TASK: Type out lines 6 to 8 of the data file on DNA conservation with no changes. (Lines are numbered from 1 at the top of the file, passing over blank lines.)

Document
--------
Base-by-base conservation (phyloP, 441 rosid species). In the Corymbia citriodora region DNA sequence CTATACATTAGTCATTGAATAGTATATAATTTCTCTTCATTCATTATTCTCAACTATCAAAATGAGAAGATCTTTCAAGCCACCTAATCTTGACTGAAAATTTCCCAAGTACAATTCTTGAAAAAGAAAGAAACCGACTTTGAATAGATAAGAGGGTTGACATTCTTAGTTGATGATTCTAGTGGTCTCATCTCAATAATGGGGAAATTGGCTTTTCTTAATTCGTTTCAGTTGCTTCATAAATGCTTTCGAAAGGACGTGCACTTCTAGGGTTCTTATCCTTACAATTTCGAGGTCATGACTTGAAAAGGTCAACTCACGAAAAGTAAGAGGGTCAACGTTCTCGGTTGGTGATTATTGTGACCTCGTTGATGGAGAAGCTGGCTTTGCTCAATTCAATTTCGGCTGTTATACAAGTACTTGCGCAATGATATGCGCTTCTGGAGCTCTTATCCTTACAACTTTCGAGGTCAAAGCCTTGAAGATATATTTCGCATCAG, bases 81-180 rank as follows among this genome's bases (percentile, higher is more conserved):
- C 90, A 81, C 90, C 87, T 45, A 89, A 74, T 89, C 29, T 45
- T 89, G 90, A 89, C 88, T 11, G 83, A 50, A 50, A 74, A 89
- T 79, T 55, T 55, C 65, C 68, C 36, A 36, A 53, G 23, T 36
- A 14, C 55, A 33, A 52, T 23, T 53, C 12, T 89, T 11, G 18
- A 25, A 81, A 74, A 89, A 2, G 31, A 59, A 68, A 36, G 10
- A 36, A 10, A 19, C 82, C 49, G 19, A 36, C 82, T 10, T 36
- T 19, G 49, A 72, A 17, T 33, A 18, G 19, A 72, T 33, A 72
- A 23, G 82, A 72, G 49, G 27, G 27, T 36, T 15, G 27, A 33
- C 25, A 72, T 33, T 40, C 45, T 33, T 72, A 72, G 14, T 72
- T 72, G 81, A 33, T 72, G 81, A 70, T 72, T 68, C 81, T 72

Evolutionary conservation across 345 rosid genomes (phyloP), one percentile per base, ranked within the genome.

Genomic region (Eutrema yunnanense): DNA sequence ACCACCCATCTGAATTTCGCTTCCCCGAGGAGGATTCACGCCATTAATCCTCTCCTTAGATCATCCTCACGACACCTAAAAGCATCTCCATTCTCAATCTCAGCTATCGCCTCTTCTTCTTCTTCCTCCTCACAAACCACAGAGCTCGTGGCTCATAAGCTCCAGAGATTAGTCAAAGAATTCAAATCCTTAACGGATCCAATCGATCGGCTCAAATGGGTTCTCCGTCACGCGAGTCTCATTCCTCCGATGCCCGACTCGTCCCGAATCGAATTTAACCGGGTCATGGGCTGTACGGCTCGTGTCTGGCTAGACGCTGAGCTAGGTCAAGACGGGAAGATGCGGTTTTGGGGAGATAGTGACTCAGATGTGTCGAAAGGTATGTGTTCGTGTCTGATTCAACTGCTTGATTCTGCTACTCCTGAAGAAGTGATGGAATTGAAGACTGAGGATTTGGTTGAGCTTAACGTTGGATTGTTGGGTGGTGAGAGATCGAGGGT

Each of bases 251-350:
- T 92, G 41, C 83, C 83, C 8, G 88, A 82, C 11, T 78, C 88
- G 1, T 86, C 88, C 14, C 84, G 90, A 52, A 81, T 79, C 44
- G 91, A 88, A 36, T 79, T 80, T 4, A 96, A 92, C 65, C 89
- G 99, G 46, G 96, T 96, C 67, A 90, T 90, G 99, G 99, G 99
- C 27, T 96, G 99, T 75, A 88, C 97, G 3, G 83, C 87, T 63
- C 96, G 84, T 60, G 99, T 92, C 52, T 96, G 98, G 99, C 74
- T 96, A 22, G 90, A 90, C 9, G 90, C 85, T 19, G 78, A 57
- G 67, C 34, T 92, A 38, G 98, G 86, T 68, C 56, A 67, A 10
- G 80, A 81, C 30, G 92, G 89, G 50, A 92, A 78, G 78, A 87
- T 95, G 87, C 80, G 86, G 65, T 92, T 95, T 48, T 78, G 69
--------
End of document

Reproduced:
- A 25, A 81, A 74, A 89, A 2, G 31, A 59, A 68, A 36, G 10
- A 36, A 10, A 19, C 82, C 49, G 19, A 36, C 82, T 10, T 36
- T 19, G 49, A 72, A 17, T 33, A 18, G 19, A 72, T 33, A 72